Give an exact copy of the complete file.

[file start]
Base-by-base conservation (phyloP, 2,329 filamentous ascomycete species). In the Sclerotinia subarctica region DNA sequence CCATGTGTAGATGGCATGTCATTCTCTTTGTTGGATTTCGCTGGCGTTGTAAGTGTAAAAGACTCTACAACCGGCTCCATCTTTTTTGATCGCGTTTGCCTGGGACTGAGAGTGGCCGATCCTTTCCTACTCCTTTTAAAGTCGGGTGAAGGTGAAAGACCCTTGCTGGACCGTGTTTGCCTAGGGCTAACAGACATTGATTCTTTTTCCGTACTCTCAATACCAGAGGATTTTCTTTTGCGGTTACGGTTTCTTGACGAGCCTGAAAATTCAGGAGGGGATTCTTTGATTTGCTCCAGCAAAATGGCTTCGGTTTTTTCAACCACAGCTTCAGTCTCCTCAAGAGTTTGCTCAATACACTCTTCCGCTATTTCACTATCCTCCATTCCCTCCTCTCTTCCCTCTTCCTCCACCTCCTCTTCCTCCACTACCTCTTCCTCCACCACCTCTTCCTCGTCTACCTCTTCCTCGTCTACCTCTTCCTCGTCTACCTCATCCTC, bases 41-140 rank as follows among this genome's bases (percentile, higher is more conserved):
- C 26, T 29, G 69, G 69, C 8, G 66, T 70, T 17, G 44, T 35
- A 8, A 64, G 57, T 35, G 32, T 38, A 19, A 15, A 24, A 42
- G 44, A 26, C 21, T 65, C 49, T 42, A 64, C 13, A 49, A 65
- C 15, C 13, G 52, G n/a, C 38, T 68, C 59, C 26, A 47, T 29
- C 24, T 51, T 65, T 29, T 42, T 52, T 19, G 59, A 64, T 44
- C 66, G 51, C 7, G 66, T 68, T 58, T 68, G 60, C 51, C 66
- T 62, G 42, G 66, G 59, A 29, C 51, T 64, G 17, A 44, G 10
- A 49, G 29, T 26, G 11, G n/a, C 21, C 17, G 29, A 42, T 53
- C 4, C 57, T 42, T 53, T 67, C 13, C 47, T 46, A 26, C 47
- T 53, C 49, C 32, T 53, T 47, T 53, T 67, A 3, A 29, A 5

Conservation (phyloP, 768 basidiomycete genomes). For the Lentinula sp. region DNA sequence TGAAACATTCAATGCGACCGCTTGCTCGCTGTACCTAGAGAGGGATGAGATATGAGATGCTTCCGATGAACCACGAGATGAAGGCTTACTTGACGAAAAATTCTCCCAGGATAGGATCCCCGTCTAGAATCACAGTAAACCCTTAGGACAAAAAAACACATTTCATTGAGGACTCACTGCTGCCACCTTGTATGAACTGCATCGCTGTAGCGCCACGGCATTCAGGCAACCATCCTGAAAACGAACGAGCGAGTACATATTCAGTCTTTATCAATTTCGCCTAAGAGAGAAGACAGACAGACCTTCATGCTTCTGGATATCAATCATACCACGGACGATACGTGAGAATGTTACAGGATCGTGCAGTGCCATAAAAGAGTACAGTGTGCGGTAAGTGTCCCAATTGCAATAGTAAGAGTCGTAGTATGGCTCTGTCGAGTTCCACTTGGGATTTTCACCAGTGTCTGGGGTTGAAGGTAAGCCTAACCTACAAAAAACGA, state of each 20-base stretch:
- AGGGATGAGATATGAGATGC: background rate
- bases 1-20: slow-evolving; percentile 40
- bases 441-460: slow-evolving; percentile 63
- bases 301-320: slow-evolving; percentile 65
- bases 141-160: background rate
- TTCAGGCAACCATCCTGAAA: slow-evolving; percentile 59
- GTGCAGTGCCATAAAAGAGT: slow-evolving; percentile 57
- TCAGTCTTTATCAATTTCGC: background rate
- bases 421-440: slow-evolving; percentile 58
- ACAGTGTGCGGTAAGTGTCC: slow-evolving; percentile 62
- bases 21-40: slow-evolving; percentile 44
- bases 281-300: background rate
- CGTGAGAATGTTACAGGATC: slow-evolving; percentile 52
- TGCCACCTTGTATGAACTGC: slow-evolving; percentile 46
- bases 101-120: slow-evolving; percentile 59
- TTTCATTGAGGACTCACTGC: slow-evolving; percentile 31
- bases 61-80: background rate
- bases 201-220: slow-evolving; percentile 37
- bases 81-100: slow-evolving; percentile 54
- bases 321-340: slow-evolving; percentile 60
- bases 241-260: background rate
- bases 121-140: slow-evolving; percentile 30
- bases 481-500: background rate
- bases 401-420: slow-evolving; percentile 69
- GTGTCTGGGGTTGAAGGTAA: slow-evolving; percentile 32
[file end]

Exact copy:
Base-by-base conservation (phyloP, 2,329 filamentous ascomycete species). In the Sclerotinia subarctica region DNA sequence CCATGTGTAGATGGCATGTCATTCTCTTTGTTGGATTTCGCTGGCGTTGTAAGTGTAAAAGACTCTACAACCGGCTCCATCTTTTTTGATCGCGTTTGCCTGGGACTGAGAGTGGCCGATCCTTTCCTACTCCTTTTAAAGTCGGGTGAAGGTGAAAGACCCTTGCTGGACCGTGTTTGCCTAGGGCTAACAGACATTGATTCTTTTTCCGTACTCTCAATACCAGAGGATTTTCTTTTGCGGTTACGGTTTCTTGACGAGCCTGAAAATTCAGGAGGGGATTCTTTGATTTGCTCCAGCAAAATGGCTTCGGTTTTTTCAACCACAGCTTCAGTCTCCTCAAGAGTTTGCTCAATACACTCTTCCGCTATTTCACTATCCTCCATTCCCTCCTCTCTTCCCTCTTCCTCCACCTCCTCTTCCTCCACTACCTCTTCCTCCACCACCTCTTCCTCGTCTACCTCTTCCTCGTCTACCTCTTCCTCGTCTACCTCATCCTC, bases 41-140 rank as follows among this genome's bases (percentile, higher is more conserved):
- C 26, T 29, G 69, G 69, C 8, G 66, T 70, T 17, G 44, T 35
- A 8, A 64, G 57, T 35, G 32, T 38, A 19, A 15, A 24, A 42
- G 44, A 26, C 21, T 65, C 49, T 42, A 64, C 13, A 49, A 65
- C 15, C 13, G 52, G n/a, C 38, T 68, C 59, C 26, A 47, T 29
- C 24, T 51, T 65, T 29, T 42, T 52, T 19, G 59, A 64, T 44
- C 66, G 51, C 7, G 66, T 68, T 58, T 68, G 60, C 51, C 66
- T 62, G 42, G 66, G 59, A 29, C 51, T 64, G 17, A 44, G 10
- A 49, G 29, T 26, G 11, G n/a, C 21, C 17, G 29, A 42, T 53
- C 4, C 57, T 42, T 53, T 67, C 13, C 47, T 46, A 26, C 47
- T 53, C 49, C 32, T 53, T 47, T 53, T 67, A 3, A 29, A 5

Conservation (phyloP, 768 basidiomycete genomes). For the Lentinula sp. region DNA sequence TGAAACATTCAATGCGACCGCTTGCTCGCTGTACCTAGAGAGGGATGAGATATGAGATGCTTCCGATGAACCACGAGATGAAGGCTTACTTGACGAAAAATTCTCCCAGGATAGGATCCCCGTCTAGAATCACAGTAAACCCTTAGGACAAAAAAACACATTTCATTGAGGACTCACTGCTGCCACCTTGTATGAACTGCATCGCTGTAGCGCCACGGCATTCAGGCAACCATCCTGAAAACGAACGAGCGAGTACATATTCAGTCTTTATCAATTTCGCCTAAGAGAGAAGACAGACAGACCTTCATGCTTCTGGATATCAATCATACCACGGACGATACGTGAGAATGTTACAGGATCGTGCAGTGCCATAAAAGAGTACAGTGTGCGGTAAGTGTCCCAATTGCAATAGTAAGAGTCGTAGTATGGCTCTGTCGAGTTCCACTTGGGATTTTCACCAGTGTCTGGGGTTGAAGGTAAGCCTAACCTACAAAAAACGA, state of each 20-base stretch:
- AGGGATGAGATATGAGATGC: background rate
- bases 1-20: slow-evolving; percentile 40
- bases 441-460: slow-evolving; percentile 63
- bases 301-320: slow-evolving; percentile 65
- bases 141-160: background rate
- TTCAGGCAACCATCCTGAAA: slow-evolving; percentile 59
- GTGCAGTGCCATAAAAGAGT: slow-evolving; percentile 57
- TCAGTCTTTATCAATTTCGC: background rate
- bases 421-440: slow-evolving; percentile 58
- ACAGTGTGCGGTAAGTGTCC: slow-evolving; percentile 62
- bases 21-40: slow-evolving; percentile 44
- bases 281-300: background rate
- CGTGAGAATGTTACAGGATC: slow-evolving; percentile 52
- TGCCACCTTGTATGAACTGC: slow-evolving; percentile 46
- bases 101-120: slow-evolving; percentile 59
- TTTCATTGAGGACTCACTGC: slow-evolving; percentile 31
- bases 61-80: background rate
- bases 201-220: slow-evolving; percentile 37
- bases 81-100: slow-evolving; percentile 54
- bases 321-340: slow-evolving; percentile 60
- bases 241-260: background rate
- bases 121-140: slow-evolving; percentile 30
- bases 481-500: background rate
- bases 401-420: slow-evolving; percentile 69
- GTGTCTGGGGTTGAAGGTAA: slow-evolving; percentile 32